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January 23, 2011

Page: 25/40

Home > 2011 Issues > January 23, 2011

A flawed approach to Indian identity
By Manju Gupta

Indian Identity Narrative and the Politics of Security, Gitika Commuri, Sage Publications India Pvt Ltd, Pp 315 (HB), Rs 795.00

WRITTEN by an Assistant Professor at the California State University, Bakersfield, USA, this is a study based on the constructive literature which argues that identity conceptions influence state behaviour. She examines the construction of these national discourses for engagement with others, while examining India’s relations with Jammu & Kashmir, Pakistan and China and the relationship between national identities. In the process, it reveals several surprising insights along with the challenges that confront India.

The book deals with the national identity conceptions and State behaviour, examining whether identities (seen in terms of self/other relations) constitute a crucial element of State interest, both in terms of goals and strategies. Primarily it discusses the effect of secular and religious-cultural discourses of identity on domestic and foreign affairs in the context of India.

The case study– Jammu & Kashmir, Pakistan and China is determined by the fact that these are, in a sense, exemplary. Others in the national identity discourse and have been the focus of security concerns since independent India emerged in 1947. China has been the other significant power in the Indian imagination. Analysis of these cases is restricted to the years 1990-2003.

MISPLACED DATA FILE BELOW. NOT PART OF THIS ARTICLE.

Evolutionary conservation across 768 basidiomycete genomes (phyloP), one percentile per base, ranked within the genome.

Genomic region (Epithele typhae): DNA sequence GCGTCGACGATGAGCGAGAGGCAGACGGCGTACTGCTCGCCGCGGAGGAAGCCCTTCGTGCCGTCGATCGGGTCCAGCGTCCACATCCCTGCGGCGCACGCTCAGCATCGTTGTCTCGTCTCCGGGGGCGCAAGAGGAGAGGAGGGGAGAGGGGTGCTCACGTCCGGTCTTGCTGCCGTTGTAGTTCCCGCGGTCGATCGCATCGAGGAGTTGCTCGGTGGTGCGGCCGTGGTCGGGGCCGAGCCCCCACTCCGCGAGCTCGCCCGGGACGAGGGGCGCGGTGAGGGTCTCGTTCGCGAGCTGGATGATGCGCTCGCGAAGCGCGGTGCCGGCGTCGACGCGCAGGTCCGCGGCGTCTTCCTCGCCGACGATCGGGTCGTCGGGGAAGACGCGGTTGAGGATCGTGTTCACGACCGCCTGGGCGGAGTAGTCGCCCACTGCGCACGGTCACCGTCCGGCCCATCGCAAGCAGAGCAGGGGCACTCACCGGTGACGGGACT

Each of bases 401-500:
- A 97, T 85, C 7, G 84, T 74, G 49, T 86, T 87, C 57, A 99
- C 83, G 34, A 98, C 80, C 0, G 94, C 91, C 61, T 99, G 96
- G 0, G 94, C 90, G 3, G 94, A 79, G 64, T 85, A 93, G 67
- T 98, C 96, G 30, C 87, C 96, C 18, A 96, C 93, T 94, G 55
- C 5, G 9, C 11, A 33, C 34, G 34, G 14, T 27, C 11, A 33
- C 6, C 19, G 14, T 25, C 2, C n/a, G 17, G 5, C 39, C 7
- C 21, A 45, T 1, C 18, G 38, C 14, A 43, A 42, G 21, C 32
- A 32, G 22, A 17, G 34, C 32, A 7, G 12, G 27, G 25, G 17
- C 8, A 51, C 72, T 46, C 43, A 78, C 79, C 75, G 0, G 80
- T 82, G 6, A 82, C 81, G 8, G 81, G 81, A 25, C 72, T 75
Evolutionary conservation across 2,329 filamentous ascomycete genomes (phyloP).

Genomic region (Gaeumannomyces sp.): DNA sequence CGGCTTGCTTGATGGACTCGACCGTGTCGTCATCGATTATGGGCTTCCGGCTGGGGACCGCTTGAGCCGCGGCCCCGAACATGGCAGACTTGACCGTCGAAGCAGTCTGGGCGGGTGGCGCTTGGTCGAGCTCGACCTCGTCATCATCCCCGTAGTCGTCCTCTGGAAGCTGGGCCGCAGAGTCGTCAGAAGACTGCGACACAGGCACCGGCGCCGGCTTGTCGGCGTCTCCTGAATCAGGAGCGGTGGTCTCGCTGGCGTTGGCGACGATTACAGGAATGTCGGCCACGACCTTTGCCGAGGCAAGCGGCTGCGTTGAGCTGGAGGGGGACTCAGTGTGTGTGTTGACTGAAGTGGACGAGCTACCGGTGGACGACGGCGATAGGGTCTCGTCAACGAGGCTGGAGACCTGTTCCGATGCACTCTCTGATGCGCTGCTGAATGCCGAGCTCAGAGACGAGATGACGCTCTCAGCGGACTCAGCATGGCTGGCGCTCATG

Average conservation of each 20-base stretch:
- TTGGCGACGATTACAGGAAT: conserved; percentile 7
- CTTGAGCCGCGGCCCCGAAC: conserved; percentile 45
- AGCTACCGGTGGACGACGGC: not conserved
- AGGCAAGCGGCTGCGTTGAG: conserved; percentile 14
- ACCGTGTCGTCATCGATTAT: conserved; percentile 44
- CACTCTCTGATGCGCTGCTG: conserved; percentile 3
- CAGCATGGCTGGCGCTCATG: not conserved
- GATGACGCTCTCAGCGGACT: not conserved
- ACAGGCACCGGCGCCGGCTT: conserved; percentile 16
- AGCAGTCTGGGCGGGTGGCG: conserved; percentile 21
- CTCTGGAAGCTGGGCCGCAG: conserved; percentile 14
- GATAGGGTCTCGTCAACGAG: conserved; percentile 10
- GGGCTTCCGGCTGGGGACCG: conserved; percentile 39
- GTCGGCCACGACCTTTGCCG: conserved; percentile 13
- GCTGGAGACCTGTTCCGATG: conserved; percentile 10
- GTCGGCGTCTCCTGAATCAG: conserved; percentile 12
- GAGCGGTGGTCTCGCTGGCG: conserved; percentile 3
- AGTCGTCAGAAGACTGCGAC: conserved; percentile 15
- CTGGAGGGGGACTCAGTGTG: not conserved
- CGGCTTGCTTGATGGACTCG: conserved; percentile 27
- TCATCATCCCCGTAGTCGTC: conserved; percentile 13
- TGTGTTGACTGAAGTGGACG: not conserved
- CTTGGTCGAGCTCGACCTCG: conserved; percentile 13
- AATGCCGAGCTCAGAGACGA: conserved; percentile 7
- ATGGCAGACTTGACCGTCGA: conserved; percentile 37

Though Kashmir remained under Indian control as part of the Indian Union, it was assigned a special status in the Constitution. Under Article 370 it was granted special status and came to enjoy a high degree of autonomy. Here the author speaks of the ambiguous role played by Sheikh Abdullah till the end. He refers to Muslims as the Others and the Hindu majority as Self – a perception influenced by the history of Partition and Hindu suspicions about the interrelations between internal (Indian Muslims) and external Others (Muslims in Bangladesh and Pakistan) and “the immense potential for enhanced danger that this condition represents.” He continues that such a discourse has “allowed for violent relations between the two communities and aggressive actions on the part of the Hindu majority when represented by the RSS, VHP and the BJP.”

The main observations of this study are:

  • Treatment of internal and external Others may vary and we should be careful about our understanding of the relationship between them.

  • “Secular and religious-cultural identity discourses” have helped shape relations with Jammu & Kashmir but we cannot use conceptions of Self to understand “specific strategies of engagement”.

  • Parties representing religious-cultural identity and necessarily not secular or with pluralistic identities are more cooperative in their dealings with external Others.

  • Realistic pragmatic politics instead of identity conceptualisation lead to cooperative action under certain conditions.

  • We must conceptualise the role of identity since the end goals and strategies seldom occur. The chapter on Jammu & Kashmir makes interesting reading. —MG

(Sage Publications India Pvt Ltd, B1/I-1 Mohan Cooperative Industrial Area, Mathura Road, New Delhi-110 044;

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